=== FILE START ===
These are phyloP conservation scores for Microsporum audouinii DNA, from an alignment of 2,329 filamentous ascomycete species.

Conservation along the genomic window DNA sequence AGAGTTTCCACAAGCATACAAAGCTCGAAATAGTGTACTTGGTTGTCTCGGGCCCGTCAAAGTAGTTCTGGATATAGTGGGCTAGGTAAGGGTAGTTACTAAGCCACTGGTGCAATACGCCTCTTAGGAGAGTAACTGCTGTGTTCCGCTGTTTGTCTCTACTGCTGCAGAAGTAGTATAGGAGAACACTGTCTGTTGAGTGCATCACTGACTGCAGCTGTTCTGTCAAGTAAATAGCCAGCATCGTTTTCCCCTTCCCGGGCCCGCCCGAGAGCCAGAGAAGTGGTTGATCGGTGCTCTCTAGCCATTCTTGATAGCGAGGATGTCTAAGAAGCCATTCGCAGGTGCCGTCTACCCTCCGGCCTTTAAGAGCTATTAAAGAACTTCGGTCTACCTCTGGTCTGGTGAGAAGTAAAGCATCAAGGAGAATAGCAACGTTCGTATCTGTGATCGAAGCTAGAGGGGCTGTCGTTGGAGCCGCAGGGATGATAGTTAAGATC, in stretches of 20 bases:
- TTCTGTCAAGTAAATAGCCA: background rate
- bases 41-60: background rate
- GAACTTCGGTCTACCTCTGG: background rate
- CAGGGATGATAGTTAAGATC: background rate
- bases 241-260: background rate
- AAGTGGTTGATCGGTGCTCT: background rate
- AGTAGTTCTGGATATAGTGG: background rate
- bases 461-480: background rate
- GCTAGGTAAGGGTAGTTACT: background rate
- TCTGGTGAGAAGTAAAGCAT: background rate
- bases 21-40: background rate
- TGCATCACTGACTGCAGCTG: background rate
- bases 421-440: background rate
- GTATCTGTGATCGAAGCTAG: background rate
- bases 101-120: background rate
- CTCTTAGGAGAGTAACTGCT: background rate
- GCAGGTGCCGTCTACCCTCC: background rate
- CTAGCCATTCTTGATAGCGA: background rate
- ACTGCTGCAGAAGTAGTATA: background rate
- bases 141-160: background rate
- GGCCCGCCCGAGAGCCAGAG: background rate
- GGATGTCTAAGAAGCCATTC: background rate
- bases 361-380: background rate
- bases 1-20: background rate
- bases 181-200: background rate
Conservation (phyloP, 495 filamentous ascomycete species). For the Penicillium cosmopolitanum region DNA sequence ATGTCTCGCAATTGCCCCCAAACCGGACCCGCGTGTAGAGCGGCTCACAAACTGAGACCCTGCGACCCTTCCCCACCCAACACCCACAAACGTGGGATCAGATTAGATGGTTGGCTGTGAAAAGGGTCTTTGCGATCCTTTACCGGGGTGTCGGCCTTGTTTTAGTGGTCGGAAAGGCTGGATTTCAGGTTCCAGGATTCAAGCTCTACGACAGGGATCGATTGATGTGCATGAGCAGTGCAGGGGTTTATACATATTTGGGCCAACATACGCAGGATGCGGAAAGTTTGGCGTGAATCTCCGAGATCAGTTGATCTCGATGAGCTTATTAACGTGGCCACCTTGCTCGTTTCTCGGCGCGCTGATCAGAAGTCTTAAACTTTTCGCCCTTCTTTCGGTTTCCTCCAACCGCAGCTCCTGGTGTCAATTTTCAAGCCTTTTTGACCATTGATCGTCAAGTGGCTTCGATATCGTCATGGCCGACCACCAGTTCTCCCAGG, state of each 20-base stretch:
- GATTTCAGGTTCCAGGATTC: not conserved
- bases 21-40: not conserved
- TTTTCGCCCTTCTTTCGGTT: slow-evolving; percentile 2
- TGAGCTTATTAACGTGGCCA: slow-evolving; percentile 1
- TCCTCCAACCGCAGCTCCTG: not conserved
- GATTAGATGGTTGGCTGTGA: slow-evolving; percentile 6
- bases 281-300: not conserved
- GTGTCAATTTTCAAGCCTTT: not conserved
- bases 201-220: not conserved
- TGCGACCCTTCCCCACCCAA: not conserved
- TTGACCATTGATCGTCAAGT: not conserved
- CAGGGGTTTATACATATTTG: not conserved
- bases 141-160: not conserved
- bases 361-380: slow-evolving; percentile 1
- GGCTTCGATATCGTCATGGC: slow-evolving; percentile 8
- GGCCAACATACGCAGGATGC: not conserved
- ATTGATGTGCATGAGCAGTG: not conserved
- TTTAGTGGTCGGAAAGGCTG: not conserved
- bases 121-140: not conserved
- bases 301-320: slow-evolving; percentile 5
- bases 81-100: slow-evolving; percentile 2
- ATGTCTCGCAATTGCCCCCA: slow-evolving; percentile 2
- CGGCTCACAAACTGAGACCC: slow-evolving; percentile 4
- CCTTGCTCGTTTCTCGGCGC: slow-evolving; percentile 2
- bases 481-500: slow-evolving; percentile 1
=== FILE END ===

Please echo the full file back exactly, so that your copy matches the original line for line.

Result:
These are phyloP conservation scores for Microsporum audouinii DNA, from an alignment of 2,329 filamentous ascomycete species.

Conservation along the genomic window DNA sequence AGAGTTTCCACAAGCATACAAAGCTCGAAATAGTGTACTTGGTTGTCTCGGGCCCGTCAAAGTAGTTCTGGATATAGTGGGCTAGGTAAGGGTAGTTACTAAGCCACTGGTGCAATACGCCTCTTAGGAGAGTAACTGCTGTGTTCCGCTGTTTGTCTCTACTGCTGCAGAAGTAGTATAGGAGAACACTGTCTGTTGAGTGCATCACTGACTGCAGCTGTTCTGTCAAGTAAATAGCCAGCATCGTTTTCCCCTTCCCGGGCCCGCCCGAGAGCCAGAGAAGTGGTTGATCGGTGCTCTCTAGCCATTCTTGATAGCGAGGATGTCTAAGAAGCCATTCGCAGGTGCCGTCTACCCTCCGGCCTTTAAGAGCTATTAAAGAACTTCGGTCTACCTCTGGTCTGGTGAGAAGTAAAGCATCAAGGAGAATAGCAACGTTCGTATCTGTGATCGAAGCTAGAGGGGCTGTCGTTGGAGCCGCAGGGATGATAGTTAAGATC, in stretches of 20 bases:
- TTCTGTCAAGTAAATAGCCA: background rate
- bases 41-60: background rate
- GAACTTCGGTCTACCTCTGG: background rate
- CAGGGATGATAGTTAAGATC: background rate
- bases 241-260: background rate
- AAGTGGTTGATCGGTGCTCT: background rate
- AGTAGTTCTGGATATAGTGG: background rate
- bases 461-480: background rate
- GCTAGGTAAGGGTAGTTACT: background rate
- TCTGGTGAGAAGTAAAGCAT: background rate
- bases 21-40: background rate
- TGCATCACTGACTGCAGCTG: background rate
- bases 421-440: background rate
- GTATCTGTGATCGAAGCTAG: background rate
- bases 101-120: background rate
- CTCTTAGGAGAGTAACTGCT: background rate
- GCAGGTGCCGTCTACCCTCC: background rate
- CTAGCCATTCTTGATAGCGA: background rate
- ACTGCTGCAGAAGTAGTATA: background rate
- bases 141-160: background rate
- GGCCCGCCCGAGAGCCAGAG: background rate
- GGATGTCTAAGAAGCCATTC: background rate
- bases 361-380: background rate
- bases 1-20: background rate
- bases 181-200: background rate
Conservation (phyloP, 495 filamentous ascomycete species). For the Penicillium cosmopolitanum region DNA sequence ATGTCTCGCAATTGCCCCCAAACCGGACCCGCGTGTAGAGCGGCTCACAAACTGAGACCCTGCGACCCTTCCCCACCCAACACCCACAAACGTGGGATCAGATTAGATGGTTGGCTGTGAAAAGGGTCTTTGCGATCCTTTACCGGGGTGTCGGCCTTGTTTTAGTGGTCGGAAAGGCTGGATTTCAGGTTCCAGGATTCAAGCTCTACGACAGGGATCGATTGATGTGCATGAGCAGTGCAGGGGTTTATACATATTTGGGCCAACATACGCAGGATGCGGAAAGTTTGGCGTGAATCTCCGAGATCAGTTGATCTCGATGAGCTTATTAACGTGGCCACCTTGCTCGTTTCTCGGCGCGCTGATCAGAAGTCTTAAACTTTTCGCCCTTCTTTCGGTTTCCTCCAACCGCAGCTCCTGGTGTCAATTTTCAAGCCTTTTTGACCATTGATCGTCAAGTGGCTTCGATATCGTCATGGCCGACCACCAGTTCTCCCAGG, state of each 20-base stretch:
- GATTTCAGGTTCCAGGATTC: not conserved
- bases 21-40: not conserved
- TTTTCGCCCTTCTTTCGGTT: slow-evolving; percentile 2
- TGAGCTTATTAACGTGGCCA: slow-evolving; percentile 1
- TCCTCCAACCGCAGCTCCTG: not conserved
- GATTAGATGGTTGGCTGTGA: slow-evolving; percentile 6
- bases 281-300: not conserved
- GTGTCAATTTTCAAGCCTTT: not conserved
- bases 201-220: not conserved
- TGCGACCCTTCCCCACCCAA: not conserved
- TTGACCATTGATCGTCAAGT: not conserved
- CAGGGGTTTATACATATTTG: not conserved
- bases 141-160: not conserved
- bases 361-380: slow-evolving; percentile 1
- GGCTTCGATATCGTCATGGC: slow-evolving; percentile 8
- GGCCAACATACGCAGGATGC: not conserved
- ATTGATGTGCATGAGCAGTG: not conserved
- TTTAGTGGTCGGAAAGGCTG: not conserved
- bases 121-140: not conserved
- bases 301-320: slow-evolving; percentile 5
- bases 81-100: slow-evolving; percentile 2
- ATGTCTCGCAATTGCCCCCA: slow-evolving; percentile 2
- CGGCTCACAAACTGAGACCC: slow-evolving; percentile 4
- CCTTGCTCGTTTCTCGGCGC: slow-evolving; percentile 2
- bases 481-500: slow-evolving; percentile 1